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Film director Quentin Tarantino held a press conference at the Cannes Film Festival on Friday. He was asked about the possibility of his movies being re-released as director’s cuts or with added footage. Seeing as all of his movies are the director’s cut, he wasn’t really a fan of that idea.

However, he talked about how he has 90 minutes of footage from Django Unchained that has never been seen. He said that “the idea is to cut together a four-hour version, but not show it like a four-hour movie,” adding that he could “cut it up into one-hour chapters like a four-part miniseries and show it on cable television. People love those!

With binge watching – for example, watching all episodes of a show on Netflix at one time or in a short period – being such a common thing these days, Tarantino added that people would “be dying to watch all four episodes in one go.”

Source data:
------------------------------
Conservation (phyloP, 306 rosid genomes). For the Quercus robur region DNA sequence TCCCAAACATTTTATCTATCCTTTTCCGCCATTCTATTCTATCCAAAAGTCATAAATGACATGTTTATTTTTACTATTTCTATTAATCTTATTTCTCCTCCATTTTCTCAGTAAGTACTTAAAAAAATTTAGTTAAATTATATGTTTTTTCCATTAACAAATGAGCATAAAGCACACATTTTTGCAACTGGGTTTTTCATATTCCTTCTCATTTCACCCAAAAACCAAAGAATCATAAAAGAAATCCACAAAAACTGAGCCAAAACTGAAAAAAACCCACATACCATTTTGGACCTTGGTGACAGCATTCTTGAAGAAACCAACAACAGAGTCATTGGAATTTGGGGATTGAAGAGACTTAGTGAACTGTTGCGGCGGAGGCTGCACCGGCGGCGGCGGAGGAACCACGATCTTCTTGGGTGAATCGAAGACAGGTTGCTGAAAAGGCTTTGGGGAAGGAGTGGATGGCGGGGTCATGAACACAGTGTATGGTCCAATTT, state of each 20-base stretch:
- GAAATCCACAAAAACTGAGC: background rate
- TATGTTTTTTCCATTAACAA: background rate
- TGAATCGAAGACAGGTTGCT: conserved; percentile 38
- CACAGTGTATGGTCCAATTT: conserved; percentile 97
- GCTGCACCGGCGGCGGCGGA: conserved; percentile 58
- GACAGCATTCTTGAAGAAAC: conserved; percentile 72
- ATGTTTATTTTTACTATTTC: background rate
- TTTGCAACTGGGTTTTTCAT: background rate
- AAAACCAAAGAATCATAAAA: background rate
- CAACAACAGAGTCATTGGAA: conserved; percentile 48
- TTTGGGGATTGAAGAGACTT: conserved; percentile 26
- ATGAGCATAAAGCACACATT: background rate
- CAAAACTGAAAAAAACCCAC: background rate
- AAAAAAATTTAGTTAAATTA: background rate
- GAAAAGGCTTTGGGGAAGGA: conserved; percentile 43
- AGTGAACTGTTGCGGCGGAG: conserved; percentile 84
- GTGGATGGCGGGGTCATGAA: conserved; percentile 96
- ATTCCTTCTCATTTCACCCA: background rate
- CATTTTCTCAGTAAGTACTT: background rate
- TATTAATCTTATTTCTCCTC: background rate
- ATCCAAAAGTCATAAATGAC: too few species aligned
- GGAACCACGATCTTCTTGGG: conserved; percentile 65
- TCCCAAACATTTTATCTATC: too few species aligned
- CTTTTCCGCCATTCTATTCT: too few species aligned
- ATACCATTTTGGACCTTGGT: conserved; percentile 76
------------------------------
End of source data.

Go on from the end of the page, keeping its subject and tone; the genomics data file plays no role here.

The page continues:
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Speaking of helping people, I’d like to take a moment and ask how I can help you? What can I write about? Do you have a challenge that you’d like me to think about? Is there a community management related issue that you’d like me to comment on?

If so, I’d love to hear from you in the comments. I know that these situations can sometimes be sensitive, so feel free to email me instead. If I write about your situation, I will be happy to keep your name anonymous and any sensitive details private, upon request.

I like writing about matters that directly affect the people who read my work, so please don’t hesitate to ask for input or suggest a topic at any time.

Thank you for reading and for for your support.